ASSEMBLY STANDING COMMITTEE ON CODES
ASSEMBLY STANDING COMMITTEE ON CORRECTION
NEW YORK STATE BLACK, PUERTO RICAN, HISPANIC AND ASIAN
NOTICE OF ROUNDTABLE
A police officer must have reasonable suspicion that a crime has occurred, is occurring or is about to occur in order to stop and frisk an individual. This type of stop can be an important component of a law enforcement investigation; an accompanying pat-down or body frisk can also be important for the safety of the officer and persons nearby. However, recent reports indicate that the number of individuals stopped and frisked in New York City has increased significantly in recent years. Further, it has been reported that almost 90% of these encounters do not result in an arrest. Published reports as well as community feedback also demonstrate that persons of color and ethnic minorities are disproportionately subject to these stop and frisk procedures. These circumstances call into question the methodology employed by the New York City Police Department to determine when a stop should occur, and which individuals should be subjected to a police pat down.
The Assembly has repeatedly approved legislation that would require all police departments in the state to implement a policy against racial and ethnic profiling, This legislation would also require police departments to maintain data on vehicle and pedestrian stops and make such data available, in order to assess whether a police department is engaging in racial or ethnic profiling.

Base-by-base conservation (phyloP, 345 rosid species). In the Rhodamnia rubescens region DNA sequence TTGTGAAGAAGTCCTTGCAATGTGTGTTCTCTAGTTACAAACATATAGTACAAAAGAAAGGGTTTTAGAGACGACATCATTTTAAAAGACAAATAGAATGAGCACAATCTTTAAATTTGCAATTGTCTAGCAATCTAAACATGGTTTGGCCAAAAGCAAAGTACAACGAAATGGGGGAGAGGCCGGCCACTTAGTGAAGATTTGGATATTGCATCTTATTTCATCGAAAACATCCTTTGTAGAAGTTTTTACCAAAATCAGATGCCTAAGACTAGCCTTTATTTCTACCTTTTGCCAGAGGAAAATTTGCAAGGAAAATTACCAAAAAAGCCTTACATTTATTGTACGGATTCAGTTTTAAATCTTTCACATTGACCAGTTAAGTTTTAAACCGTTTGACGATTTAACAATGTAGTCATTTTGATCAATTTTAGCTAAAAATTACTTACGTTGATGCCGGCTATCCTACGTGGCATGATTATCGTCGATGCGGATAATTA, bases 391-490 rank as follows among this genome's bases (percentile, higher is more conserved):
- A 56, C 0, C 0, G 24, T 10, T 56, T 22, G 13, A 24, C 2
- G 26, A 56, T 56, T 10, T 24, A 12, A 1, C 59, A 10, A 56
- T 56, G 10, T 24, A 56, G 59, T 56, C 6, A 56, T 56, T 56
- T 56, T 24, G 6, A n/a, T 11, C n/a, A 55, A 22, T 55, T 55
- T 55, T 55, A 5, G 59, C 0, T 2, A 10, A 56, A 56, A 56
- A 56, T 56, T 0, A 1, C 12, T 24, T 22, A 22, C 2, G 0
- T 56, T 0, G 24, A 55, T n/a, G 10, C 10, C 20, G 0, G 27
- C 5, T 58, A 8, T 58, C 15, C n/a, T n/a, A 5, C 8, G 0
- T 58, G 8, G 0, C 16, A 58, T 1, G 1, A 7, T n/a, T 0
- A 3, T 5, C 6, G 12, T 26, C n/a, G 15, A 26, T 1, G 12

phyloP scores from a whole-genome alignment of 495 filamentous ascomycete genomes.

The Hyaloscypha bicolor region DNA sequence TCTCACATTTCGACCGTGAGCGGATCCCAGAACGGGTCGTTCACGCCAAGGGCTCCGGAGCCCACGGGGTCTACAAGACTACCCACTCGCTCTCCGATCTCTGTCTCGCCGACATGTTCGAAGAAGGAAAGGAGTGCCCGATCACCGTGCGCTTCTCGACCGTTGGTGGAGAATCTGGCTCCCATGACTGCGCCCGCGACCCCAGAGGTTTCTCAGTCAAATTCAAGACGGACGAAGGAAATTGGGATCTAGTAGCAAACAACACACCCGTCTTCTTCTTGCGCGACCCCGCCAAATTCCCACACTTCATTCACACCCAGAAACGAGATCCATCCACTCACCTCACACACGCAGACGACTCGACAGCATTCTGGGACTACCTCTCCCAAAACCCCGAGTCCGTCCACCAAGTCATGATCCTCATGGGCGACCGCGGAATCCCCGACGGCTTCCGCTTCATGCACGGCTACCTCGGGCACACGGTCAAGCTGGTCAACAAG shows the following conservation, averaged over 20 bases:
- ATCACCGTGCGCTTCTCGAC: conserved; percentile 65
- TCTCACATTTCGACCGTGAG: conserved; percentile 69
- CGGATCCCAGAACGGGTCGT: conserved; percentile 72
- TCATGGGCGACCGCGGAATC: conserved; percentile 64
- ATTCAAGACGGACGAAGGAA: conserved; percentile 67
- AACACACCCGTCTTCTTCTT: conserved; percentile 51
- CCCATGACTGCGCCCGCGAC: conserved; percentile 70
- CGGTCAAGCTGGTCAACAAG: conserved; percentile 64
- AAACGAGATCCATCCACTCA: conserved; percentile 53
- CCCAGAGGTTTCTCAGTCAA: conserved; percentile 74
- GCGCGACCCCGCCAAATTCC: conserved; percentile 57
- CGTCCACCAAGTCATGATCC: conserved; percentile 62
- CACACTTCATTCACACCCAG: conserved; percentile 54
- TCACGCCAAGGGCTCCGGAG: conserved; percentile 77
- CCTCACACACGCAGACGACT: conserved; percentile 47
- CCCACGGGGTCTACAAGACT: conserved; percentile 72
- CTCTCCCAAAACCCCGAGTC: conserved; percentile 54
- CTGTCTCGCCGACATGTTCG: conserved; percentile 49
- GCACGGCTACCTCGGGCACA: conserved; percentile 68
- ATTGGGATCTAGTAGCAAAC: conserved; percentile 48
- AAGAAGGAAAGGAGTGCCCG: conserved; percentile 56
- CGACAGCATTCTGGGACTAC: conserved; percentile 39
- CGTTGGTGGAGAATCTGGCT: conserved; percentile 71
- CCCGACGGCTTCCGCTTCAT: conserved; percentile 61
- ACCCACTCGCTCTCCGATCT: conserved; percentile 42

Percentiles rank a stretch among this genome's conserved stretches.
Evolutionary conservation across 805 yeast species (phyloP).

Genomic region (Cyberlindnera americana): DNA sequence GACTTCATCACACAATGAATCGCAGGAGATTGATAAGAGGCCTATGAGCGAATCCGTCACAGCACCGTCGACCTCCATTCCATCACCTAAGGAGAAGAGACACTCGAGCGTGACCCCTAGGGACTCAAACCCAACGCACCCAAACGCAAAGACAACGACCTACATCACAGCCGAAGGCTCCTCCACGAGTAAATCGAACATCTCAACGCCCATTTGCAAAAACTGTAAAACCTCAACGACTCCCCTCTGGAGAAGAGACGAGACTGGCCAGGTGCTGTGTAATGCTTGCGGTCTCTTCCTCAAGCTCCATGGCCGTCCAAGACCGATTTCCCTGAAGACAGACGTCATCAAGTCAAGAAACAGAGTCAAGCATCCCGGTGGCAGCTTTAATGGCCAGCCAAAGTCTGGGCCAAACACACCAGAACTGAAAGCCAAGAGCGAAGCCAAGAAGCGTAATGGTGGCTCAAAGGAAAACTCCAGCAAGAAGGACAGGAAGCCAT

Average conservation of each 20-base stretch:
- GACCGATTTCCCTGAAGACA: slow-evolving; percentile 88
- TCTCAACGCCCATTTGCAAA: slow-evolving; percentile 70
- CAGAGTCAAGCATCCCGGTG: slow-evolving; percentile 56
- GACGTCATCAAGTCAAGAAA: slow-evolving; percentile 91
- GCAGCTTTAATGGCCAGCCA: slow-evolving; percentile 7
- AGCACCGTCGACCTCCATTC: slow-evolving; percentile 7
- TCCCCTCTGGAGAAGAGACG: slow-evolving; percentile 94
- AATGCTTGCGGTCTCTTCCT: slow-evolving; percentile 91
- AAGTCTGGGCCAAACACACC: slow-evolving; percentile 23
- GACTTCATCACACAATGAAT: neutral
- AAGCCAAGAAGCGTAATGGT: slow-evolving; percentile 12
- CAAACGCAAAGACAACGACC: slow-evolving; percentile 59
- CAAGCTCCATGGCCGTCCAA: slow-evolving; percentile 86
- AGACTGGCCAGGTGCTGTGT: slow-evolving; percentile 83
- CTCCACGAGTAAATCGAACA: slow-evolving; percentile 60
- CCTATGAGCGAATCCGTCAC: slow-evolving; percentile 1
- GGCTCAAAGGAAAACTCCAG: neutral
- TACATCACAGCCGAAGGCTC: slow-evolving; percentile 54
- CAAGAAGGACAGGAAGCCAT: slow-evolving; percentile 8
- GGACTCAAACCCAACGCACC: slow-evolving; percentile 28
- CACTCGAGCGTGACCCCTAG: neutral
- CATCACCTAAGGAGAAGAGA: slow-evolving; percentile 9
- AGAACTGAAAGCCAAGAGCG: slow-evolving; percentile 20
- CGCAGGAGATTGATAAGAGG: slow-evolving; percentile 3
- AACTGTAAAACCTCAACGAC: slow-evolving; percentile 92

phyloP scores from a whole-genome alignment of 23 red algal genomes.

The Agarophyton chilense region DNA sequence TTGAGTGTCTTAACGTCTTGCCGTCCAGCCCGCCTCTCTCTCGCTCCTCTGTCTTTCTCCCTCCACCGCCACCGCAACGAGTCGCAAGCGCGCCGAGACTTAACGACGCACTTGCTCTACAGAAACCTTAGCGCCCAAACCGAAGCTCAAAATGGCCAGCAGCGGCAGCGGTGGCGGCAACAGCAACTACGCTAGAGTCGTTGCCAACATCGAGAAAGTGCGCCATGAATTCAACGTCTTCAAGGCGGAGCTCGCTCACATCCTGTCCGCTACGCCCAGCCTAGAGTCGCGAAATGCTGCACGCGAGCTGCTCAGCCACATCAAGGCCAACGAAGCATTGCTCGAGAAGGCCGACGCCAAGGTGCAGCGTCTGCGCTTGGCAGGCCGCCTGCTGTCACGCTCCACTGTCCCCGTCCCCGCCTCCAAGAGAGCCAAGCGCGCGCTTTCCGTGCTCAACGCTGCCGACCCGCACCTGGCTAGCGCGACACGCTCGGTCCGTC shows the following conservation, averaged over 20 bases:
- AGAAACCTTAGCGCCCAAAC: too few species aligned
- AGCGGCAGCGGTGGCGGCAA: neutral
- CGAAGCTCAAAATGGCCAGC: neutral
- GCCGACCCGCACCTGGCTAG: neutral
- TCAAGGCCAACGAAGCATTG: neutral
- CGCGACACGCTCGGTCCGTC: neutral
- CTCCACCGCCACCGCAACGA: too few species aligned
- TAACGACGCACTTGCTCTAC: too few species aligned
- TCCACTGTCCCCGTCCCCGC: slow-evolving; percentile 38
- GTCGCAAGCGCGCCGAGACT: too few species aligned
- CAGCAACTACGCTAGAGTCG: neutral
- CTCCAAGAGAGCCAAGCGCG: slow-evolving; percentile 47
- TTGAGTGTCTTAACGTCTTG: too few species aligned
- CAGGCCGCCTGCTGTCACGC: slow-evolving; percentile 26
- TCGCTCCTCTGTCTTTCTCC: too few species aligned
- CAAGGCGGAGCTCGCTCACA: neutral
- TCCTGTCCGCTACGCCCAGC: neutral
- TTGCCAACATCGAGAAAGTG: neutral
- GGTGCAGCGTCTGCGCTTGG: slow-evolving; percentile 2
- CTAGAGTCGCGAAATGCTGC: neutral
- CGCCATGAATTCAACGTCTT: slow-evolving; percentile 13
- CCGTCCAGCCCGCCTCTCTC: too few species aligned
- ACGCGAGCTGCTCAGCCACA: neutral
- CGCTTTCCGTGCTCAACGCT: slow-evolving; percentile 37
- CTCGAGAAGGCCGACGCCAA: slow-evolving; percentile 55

The purpose of this roundtable discussion is to hear from a variety of knowledgeable sources concerning the current "stop and frisk" policy and practice in New York City, to consider the possible impact of this practice on issues of public safety, and to consider the collateral effects on individuals and families of persons being stopped or detained - sometimes repeatedly -- when the person has not in fact committed a crime.
Please see the reverse side for a list of subjects to which participants may direct their comments.
Persons wishing to participate at the above roundtable should complete and return the enclosed reply form as soon as possible. It is important that the reply form be fully completed and returned so that persons may be notified in the event of emergency postponement or cancellation.
In order to further publicize this roundtable, please inform interested parties and organizations of this upcoming roundtable discussion.
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Joseph R. Lentol
Member of Assembly
Committee on Codes
Jeffrion L. Aubry
Member of Assembly
Committee on Correction
Member of Assembly
New York State Black, Puerto Rican, Hispanic and Asian Legislative Caucus
How prevalent is "stop and frisk" and does it disproportionately impact certain persons or groups?
Are the "stop and frisk" practices prevalent in New York City consistent with constitutional and statutory requirements? Why or why not?
Who are the persons most impacted by these stops? Is the procedure widespread, or concentrated or most common in certain communities?
Are persons of color and ethnic minorities disproportionately subject to stop and frisk procedures? If so, why?
How do individuals who have been stopped and patted down in this manner view law enforcement as a result of these encounters? What is the effect, if any, on police/ community relations?
What is the role or impact of a community policing model in deterring crime and increasing cooperation with law enforcement investigations? How do current stop and frisk policies relate to community policing strategies?